Following the immense success of 2014’s Godzilla reboot, the original creators of Godzilla at Toho decided to reawaken their studio and bring back the classic king of the monsters in a brand new monster film from the writer/director of Neon Genesis Evangelion.
Violence/Scary Images: Significant city destruction, Godzilla bleeds and large numbers of characters die offscreen.
Language/Crude Humor: Mild language like h*** and d***.
Drug/Alcohol References: None.
Sexual Content: None.
Spiritual Content: Godzilla is referenced as a godlike being.
Other Negative Content: Unsettling destruction and carnage.
Positive Content: Themes of resilience and teamwork.
The five-year gap between Godzilla (2014) and Godzilla: King of the Monsters (2019) was an agonizing wait between main series entries in the Godzilla franchise. Prior to then, it had been a decade since we’d seen any previous Godzilla content. That’s not to say that the wait has been totally empty. Since 2014 we’ve gotten Kong: Skull Island which teased a resurgence of the monsters and an eventual fight between Godzilla and King Kong and we got the trilogy of anime films starting with Godzilla: Planet of the Monsters. Most importantly though, this surge of Godzilla content got Toho to finally awaken and produce their first in-house Godzilla film in twelve years.
Shin-Godzilla (also known as Godzilla Resurgence or True Godzilla) is one of my favorite films in the entire franchise. That’s a high bar (kind of) to hit given that it’s a franchise that’s delivered dozens of really awesome monster movies but this one hit a nerve in a way the other films in the franchise really didn’t. That’s not to say it’s technically a masterpiece or significantly transcendent compared to the others. It’s still a movie about a dude in a monster suit crushing cities. What made it really interesting was that it was the first film in the franchise since Gojira (1954) to tell a politically pressing and thematically driven story.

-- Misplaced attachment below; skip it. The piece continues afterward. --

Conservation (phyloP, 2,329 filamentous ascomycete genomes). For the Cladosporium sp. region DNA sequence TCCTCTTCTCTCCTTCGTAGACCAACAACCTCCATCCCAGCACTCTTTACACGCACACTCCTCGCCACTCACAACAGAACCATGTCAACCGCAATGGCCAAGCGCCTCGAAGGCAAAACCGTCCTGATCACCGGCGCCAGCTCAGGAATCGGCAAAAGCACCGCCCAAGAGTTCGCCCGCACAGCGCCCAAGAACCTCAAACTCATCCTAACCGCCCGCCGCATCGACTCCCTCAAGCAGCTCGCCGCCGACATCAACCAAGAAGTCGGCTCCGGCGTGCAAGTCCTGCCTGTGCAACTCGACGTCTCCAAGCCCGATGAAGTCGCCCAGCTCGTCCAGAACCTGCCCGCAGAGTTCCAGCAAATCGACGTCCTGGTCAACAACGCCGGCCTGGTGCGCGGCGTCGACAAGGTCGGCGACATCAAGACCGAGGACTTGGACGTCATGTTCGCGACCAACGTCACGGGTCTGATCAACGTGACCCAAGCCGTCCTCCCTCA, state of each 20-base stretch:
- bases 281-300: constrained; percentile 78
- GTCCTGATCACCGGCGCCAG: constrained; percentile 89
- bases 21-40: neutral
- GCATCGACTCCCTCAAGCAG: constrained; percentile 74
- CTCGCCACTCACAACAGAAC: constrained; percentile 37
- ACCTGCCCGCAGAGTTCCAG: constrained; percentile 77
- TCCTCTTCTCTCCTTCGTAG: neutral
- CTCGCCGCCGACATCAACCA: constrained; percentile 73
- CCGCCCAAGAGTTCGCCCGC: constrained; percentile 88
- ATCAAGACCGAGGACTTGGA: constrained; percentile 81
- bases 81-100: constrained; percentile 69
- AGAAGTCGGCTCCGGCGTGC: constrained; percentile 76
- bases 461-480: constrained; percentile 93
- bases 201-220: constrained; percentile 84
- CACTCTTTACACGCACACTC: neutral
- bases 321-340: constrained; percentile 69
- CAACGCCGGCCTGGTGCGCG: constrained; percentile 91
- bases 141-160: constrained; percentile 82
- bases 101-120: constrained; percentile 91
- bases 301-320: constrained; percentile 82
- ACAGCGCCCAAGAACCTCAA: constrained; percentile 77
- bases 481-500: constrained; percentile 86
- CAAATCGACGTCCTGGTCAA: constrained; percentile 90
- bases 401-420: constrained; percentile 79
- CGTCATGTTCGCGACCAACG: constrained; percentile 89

That isn’t to say that most of these films are innately apolitical. The entire franchise is about titanic forces of nature duking it out with modern Japan was a zeitgeist understanding of Japan’s place in the world as a non-militarized country at the height of the Cold War. What sets Shin-Godzilla apart from the majority of the franchise is its thematic complexity.
I owe much of this review to the venerable Gaijin Goomba who provided an excellent analysis of the film from the perspective of someone living in Japan. He runs an amazing cultural outreach channel dedicated to explaining Japanese pop-culture and history from an outsider’s perspective and his analysis of Shin-Godzilla is intensely valuable for someone who suffers from language barriers and relative ignorance about Japanese life.
Shin-Godzilla is a metaphor for the 2011 Earthquake that ravaged Japan and subsequently caused a near Nuclear meltdown at the Fukushima power planet. The movie is taking the classic imagery of Godzilla as a symbol for nuclear anxiety and twisting it into a modern image of nuclear fear. In this case, it’s the fear that nuclear power plants could have drastic, destructive and unceasing consequences when handled improperly. In this case, the people mishandling it are Japan’s cavalcade of bureaucrats and politicians. These largely nameless characters make up the body text of the film. Every single action is depicted as resulting in a meeting, consultation or multi-part approval process that bogs down the first response to the point of detriment. The government isn’t even able to get Special Defense Force helicopters in the air for hours after the attack starts and they’re forced to call them off when the attack could result in two civilian deaths.